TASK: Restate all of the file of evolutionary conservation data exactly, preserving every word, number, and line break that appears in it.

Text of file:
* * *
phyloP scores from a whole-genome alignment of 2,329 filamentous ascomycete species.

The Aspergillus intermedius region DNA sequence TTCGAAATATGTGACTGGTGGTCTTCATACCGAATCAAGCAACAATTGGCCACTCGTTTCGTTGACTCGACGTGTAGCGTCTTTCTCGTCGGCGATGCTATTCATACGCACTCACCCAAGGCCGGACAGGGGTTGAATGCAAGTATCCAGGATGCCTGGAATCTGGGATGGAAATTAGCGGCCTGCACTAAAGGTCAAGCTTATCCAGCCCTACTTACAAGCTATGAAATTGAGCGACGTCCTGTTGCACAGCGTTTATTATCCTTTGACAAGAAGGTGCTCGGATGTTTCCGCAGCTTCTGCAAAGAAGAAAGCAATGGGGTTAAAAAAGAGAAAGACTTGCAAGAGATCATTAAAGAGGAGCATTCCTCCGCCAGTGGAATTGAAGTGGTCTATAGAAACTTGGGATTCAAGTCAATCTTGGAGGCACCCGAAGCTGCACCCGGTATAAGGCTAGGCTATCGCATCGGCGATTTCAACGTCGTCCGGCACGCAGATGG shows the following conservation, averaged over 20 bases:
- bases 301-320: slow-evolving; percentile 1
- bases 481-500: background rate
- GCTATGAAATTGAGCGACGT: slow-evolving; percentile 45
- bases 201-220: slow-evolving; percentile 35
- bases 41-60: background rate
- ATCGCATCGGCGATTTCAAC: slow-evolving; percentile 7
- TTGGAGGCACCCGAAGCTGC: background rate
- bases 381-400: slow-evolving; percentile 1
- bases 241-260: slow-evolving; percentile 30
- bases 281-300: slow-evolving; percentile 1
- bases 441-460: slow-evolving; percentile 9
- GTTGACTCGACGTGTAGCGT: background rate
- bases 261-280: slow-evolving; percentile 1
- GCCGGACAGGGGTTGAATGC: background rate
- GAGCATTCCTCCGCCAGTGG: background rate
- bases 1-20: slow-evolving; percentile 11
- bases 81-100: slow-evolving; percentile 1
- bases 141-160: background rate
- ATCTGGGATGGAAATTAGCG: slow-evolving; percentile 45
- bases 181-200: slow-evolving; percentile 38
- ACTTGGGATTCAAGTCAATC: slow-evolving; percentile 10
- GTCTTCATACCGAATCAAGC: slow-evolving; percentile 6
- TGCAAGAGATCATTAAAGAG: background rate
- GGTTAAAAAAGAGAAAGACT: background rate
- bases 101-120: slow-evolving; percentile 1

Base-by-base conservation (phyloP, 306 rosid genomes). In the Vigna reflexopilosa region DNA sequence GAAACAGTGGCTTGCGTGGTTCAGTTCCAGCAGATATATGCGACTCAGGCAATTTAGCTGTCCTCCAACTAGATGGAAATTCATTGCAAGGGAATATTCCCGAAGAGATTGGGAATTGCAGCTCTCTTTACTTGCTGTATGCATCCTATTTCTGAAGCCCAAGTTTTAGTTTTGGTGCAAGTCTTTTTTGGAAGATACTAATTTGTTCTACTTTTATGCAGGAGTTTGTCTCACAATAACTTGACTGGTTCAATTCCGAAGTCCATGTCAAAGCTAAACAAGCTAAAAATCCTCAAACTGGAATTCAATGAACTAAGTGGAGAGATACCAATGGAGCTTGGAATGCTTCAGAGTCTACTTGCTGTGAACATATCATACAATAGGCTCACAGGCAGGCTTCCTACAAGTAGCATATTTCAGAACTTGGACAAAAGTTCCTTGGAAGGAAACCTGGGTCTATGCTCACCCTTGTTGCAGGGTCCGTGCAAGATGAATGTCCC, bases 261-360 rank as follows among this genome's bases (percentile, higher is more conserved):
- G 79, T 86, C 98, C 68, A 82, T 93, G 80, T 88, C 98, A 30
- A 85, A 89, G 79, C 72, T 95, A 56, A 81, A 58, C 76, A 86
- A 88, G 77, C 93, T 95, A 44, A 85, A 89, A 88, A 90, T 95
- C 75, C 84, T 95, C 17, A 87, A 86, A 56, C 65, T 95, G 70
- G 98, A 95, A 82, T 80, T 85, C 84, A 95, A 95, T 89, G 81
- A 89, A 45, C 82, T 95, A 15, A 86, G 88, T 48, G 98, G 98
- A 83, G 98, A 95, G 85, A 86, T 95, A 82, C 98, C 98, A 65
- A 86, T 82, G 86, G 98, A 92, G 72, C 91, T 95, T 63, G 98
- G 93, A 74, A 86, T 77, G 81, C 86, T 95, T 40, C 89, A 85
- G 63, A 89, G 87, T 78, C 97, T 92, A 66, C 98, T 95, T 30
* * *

phyloP scores from a whole-genome alignment of 2,329 filamentous ascomycete species.

The Aspergillus intermedius region DNA sequence TTCGAAATATGTGACTGGTGGTCTTCATACCGAATCAAGCAACAATTGGCCACTCGTTTCGTTGACTCGACGTGTAGCGTCTTTCTCGTCGGCGATGCTATTCATACGCACTCACCCAAGGCCGGACAGGGGTTGAATGCAAGTATCCAGGATGCCTGGAATCTGGGATGGAAATTAGCGGCCTGCACTAAAGGTCAAGCTTATCCAGCCCTACTTACAAGCTATGAAATTGAGCGACGTCCTGTTGCACAGCGTTTATTATCCTTTGACAAGAAGGTGCTCGGATGTTTCCGCAGCTTCTGCAAAGAAGAAAGCAATGGGGTTAAAAAAGAGAAAGACTTGCAAGAGATCATTAAAGAGGAGCATTCCTCCGCCAGTGGAATTGAAGTGGTCTATAGAAACTTGGGATTCAAGTCAATCTTGGAGGCACCCGAAGCTGCACCCGGTATAAGGCTAGGCTATCGCATCGGCGATTTCAACGTCGTCCGGCACGCAGATGG shows the following conservation, averaged over 20 bases:
- bases 301-320: slow-evolving; percentile 1
- bases 481-500: background rate
- GCTATGAAATTGAGCGACGT: slow-evolving; percentile 45
- bases 201-220: slow-evolving; percentile 35
- bases 41-60: background rate
- ATCGCATCGGCGATTTCAAC: slow-evolving; percentile 7
- TTGGAGGCACCCGAAGCTGC: background rate
- bases 381-400: slow-evolving; percentile 1
- bases 241-260: slow-evolving; percentile 30
- bases 281-300: slow-evolving; percentile 1
- bases 441-460: slow-evolving; percentile 9
- GTTGACTCGACGTGTAGCGT: background rate
- bases 261-280: slow-evolving; percentile 1
- GCCGGACAGGGGTTGAATGC: background rate
- GAGCATTCCTCCGCCAGTGG: background rate
- bases 1-20: slow-evolving; percentile 11
- bases 81-100: slow-evolving; percentile 1
- bases 141-160: background rate
- ATCTGGGATGGAAATTAGCG: slow-evolving; percentile 45
- bases 181-200: slow-evolving; percentile 38
- ACTTGGGATTCAAGTCAATC: slow-evolving; percentile 10
- GTCTTCATACCGAATCAAGC: slow-evolving; percentile 6
- TGCAAGAGATCATTAAAGAG: background rate
- GGTTAAAAAAGAGAAAGACT: background rate
- bases 101-120: slow-evolving; percentile 1

Base-by-base conservation (phyloP, 306 rosid genomes). In the Vigna reflexopilosa region DNA sequence GAAACAGTGGCTTGCGTGGTTCAGTTCCAGCAGATATATGCGACTCAGGCAATTTAGCTGTCCTCCAACTAGATGGAAATTCATTGCAAGGGAATATTCCCGAAGAGATTGGGAATTGCAGCTCTCTTTACTTGCTGTATGCATCCTATTTCTGAAGCCCAAGTTTTAGTTTTGGTGCAAGTCTTTTTTGGAAGATACTAATTTGTTCTACTTTTATGCAGGAGTTTGTCTCACAATAACTTGACTGGTTCAATTCCGAAGTCCATGTCAAAGCTAAACAAGCTAAAAATCCTCAAACTGGAATTCAATGAACTAAGTGGAGAGATACCAATGGAGCTTGGAATGCTTCAGAGTCTACTTGCTGTGAACATATCATACAATAGGCTCACAGGCAGGCTTCCTACAAGTAGCATATTTCAGAACTTGGACAAAAGTTCCTTGGAAGGAAACCTGGGTCTATGCTCACCCTTGTTGCAGGGTCCGTGCAAGATGAATGTCCC, bases 261-360 rank as follows among this genome's bases (percentile, higher is more conserved):
- G 79, T 86, C 98, C 68, A 82, T 93, G 80, T 88, C 98, A 30
- A 85, A 89, G 79, C 72, T 95, A 56, A 81, A 58, C 76, A 86
- A 88, G 77, C 93, T 95, A 44, A 85, A 89, A 88, A 90, T 95
- C 75, C 84, T 95, C 17, A 87, A 86, A 56, C 65, T 95, G 70
- G 98, A 95, A 82, T 80, T 85, C 84, A 95, A 95, T 89, G 81
- A 89, A 45, C 82, T 95, A 15, A 86, G 88, T 48, G 98, G 98
- A 83, G 98, A 95, G 85, A 86, T 95, A 82, C 98, C 98, A 65
- A 86, T 82, G 86, G 98, A 92, G 72, C 91, T 95, T 63, G 98
- G 93, A 74, A 86, T 77, G 81, C 86, T 95, T 40, C 89, A 85
- G 63, A 89, G 87, T 78, C 97, T 92, A 66, C 98, T 95, T 30